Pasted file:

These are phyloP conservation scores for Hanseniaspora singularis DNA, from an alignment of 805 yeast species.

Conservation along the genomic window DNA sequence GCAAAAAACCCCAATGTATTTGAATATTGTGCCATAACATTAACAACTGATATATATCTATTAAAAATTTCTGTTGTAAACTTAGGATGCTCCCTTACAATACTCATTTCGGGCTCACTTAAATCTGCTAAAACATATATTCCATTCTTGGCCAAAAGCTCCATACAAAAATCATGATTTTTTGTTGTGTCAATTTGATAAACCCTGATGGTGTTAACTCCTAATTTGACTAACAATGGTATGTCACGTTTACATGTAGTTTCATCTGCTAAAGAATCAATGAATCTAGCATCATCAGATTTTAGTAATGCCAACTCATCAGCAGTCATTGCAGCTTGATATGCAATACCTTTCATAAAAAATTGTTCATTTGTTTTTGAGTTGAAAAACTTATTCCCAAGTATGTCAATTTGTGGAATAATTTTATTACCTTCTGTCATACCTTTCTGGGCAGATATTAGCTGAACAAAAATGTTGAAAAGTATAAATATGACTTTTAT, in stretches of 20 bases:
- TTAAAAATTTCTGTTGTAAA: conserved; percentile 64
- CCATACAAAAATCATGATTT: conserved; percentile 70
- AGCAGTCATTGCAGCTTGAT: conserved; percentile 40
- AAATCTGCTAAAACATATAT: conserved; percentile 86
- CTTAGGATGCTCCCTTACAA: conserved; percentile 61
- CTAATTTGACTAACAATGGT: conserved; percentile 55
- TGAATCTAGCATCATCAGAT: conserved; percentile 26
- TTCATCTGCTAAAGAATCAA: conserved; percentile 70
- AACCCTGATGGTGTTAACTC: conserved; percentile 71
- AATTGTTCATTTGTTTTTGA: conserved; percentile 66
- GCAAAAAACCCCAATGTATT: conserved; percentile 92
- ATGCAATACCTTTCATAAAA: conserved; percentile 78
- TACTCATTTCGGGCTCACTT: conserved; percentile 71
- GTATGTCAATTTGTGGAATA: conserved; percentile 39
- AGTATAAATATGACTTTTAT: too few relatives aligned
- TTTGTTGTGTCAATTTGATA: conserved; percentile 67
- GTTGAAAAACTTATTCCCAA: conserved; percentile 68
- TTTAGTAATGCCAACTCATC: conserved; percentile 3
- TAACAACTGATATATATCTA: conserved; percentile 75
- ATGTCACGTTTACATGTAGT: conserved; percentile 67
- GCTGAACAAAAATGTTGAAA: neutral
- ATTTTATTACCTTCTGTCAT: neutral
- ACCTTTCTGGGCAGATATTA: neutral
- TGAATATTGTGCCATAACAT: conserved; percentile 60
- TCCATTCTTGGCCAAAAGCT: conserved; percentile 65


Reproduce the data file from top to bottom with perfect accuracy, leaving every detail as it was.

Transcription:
These are phyloP conservation scores for Hanseniaspora singularis DNA, from an alignment of 805 yeast species.

Conservation along the genomic window DNA sequence GCAAAAAACCCCAATGTATTTGAATATTGTGCCATAACATTAACAACTGATATATATCTATTAAAAATTTCTGTTGTAAACTTAGGATGCTCCCTTACAATACTCATTTCGGGCTCACTTAAATCTGCTAAAACATATATTCCATTCTTGGCCAAAAGCTCCATACAAAAATCATGATTTTTTGTTGTGTCAATTTGATAAACCCTGATGGTGTTAACTCCTAATTTGACTAACAATGGTATGTCACGTTTACATGTAGTTTCATCTGCTAAAGAATCAATGAATCTAGCATCATCAGATTTTAGTAATGCCAACTCATCAGCAGTCATTGCAGCTTGATATGCAATACCTTTCATAAAAAATTGTTCATTTGTTTTTGAGTTGAAAAACTTATTCCCAAGTATGTCAATTTGTGGAATAATTTTATTACCTTCTGTCATACCTTTCTGGGCAGATATTAGCTGAACAAAAATGTTGAAAAGTATAAATATGACTTTTAT, in stretches of 20 bases:
- TTAAAAATTTCTGTTGTAAA: conserved; percentile 64
- CCATACAAAAATCATGATTT: conserved; percentile 70
- AGCAGTCATTGCAGCTTGAT: conserved; percentile 40
- AAATCTGCTAAAACATATAT: conserved; percentile 86
- CTTAGGATGCTCCCTTACAA: conserved; percentile 61
- CTAATTTGACTAACAATGGT: conserved; percentile 55
- TGAATCTAGCATCATCAGAT: conserved; percentile 26
- TTCATCTGCTAAAGAATCAA: conserved; percentile 70
- AACCCTGATGGTGTTAACTC: conserved; percentile 71
- AATTGTTCATTTGTTTTTGA: conserved; percentile 66
- GCAAAAAACCCCAATGTATT: conserved; percentile 92
- ATGCAATACCTTTCATAAAA: conserved; percentile 78
- TACTCATTTCGGGCTCACTT: conserved; percentile 71
- GTATGTCAATTTGTGGAATA: conserved; percentile 39
- AGTATAAATATGACTTTTAT: too few relatives aligned
- TTTGTTGTGTCAATTTGATA: conserved; percentile 67
- GTTGAAAAACTTATTCCCAA: conserved; percentile 68
- TTTAGTAATGCCAACTCATC: conserved; percentile 3
- TAACAACTGATATATATCTA: conserved; percentile 75
- ATGTCACGTTTACATGTAGT: conserved; percentile 67
- GCTGAACAAAAATGTTGAAA: neutral
- ATTTTATTACCTTCTGTCAT: neutral
- ACCTTTCTGGGCAGATATTA: neutral
- TGAATATTGTGCCATAACAT: conserved; percentile 60
- TCCATTCTTGGCCAAAAGCT: conserved; percentile 65